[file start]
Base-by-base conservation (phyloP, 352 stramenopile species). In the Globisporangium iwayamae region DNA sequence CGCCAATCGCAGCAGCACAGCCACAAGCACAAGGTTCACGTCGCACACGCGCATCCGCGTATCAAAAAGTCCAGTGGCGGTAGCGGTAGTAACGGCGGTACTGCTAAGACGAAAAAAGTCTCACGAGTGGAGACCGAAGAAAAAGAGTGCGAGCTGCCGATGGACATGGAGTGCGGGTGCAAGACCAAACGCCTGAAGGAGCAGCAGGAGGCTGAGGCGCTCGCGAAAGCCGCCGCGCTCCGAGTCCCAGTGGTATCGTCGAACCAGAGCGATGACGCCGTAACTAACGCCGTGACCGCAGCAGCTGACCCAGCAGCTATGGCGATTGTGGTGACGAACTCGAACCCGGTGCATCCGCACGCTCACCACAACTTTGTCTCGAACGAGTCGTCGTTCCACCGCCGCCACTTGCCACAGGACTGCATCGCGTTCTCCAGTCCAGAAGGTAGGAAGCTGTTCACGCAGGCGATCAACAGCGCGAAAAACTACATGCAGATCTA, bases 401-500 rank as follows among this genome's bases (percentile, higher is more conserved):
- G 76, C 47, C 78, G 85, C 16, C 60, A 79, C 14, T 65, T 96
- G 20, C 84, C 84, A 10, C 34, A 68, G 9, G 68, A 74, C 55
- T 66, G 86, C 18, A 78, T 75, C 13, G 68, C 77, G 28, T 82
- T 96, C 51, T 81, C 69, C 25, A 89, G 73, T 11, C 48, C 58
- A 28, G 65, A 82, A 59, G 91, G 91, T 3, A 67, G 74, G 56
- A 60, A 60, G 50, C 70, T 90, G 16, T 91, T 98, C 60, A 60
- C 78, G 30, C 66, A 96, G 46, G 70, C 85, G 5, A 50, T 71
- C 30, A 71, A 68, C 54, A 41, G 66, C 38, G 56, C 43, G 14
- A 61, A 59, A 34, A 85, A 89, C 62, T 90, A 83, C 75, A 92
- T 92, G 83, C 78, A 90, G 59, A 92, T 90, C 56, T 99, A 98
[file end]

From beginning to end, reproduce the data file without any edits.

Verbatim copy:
Base-by-base conservation (phyloP, 352 stramenopile species). In the Globisporangium iwayamae region DNA sequence CGCCAATCGCAGCAGCACAGCCACAAGCACAAGGTTCACGTCGCACACGCGCATCCGCGTATCAAAAAGTCCAGTGGCGGTAGCGGTAGTAACGGCGGTACTGCTAAGACGAAAAAAGTCTCACGAGTGGAGACCGAAGAAAAAGAGTGCGAGCTGCCGATGGACATGGAGTGCGGGTGCAAGACCAAACGCCTGAAGGAGCAGCAGGAGGCTGAGGCGCTCGCGAAAGCCGCCGCGCTCCGAGTCCCAGTGGTATCGTCGAACCAGAGCGATGACGCCGTAACTAACGCCGTGACCGCAGCAGCTGACCCAGCAGCTATGGCGATTGTGGTGACGAACTCGAACCCGGTGCATCCGCACGCTCACCACAACTTTGTCTCGAACGAGTCGTCGTTCCACCGCCGCCACTTGCCACAGGACTGCATCGCGTTCTCCAGTCCAGAAGGTAGGAAGCTGTTCACGCAGGCGATCAACAGCGCGAAAAACTACATGCAGATCTA, bases 401-500 rank as follows among this genome's bases (percentile, higher is more conserved):
- G 76, C 47, C 78, G 85, C 16, C 60, A 79, C 14, T 65, T 96
- G 20, C 84, C 84, A 10, C 34, A 68, G 9, G 68, A 74, C 55
- T 66, G 86, C 18, A 78, T 75, C 13, G 68, C 77, G 28, T 82
- T 96, C 51, T 81, C 69, C 25, A 89, G 73, T 11, C 48, C 58
- A 28, G 65, A 82, A 59, G 91, G 91, T 3, A 67, G 74, G 56
- A 60, A 60, G 50, C 70, T 90, G 16, T 91, T 98, C 60, A 60
- C 78, G 30, C 66, A 96, G 46, G 70, C 85, G 5, A 50, T 71
- C 30, A 71, A 68, C 54, A 41, G 66, C 38, G 56, C 43, G 14
- A 61, A 59, A 34, A 85, A 89, C 62, T 90, A 83, C 75, A 92
- T 92, G 83, C 78, A 90, G 59, A 92, T 90, C 56, T 99, A 98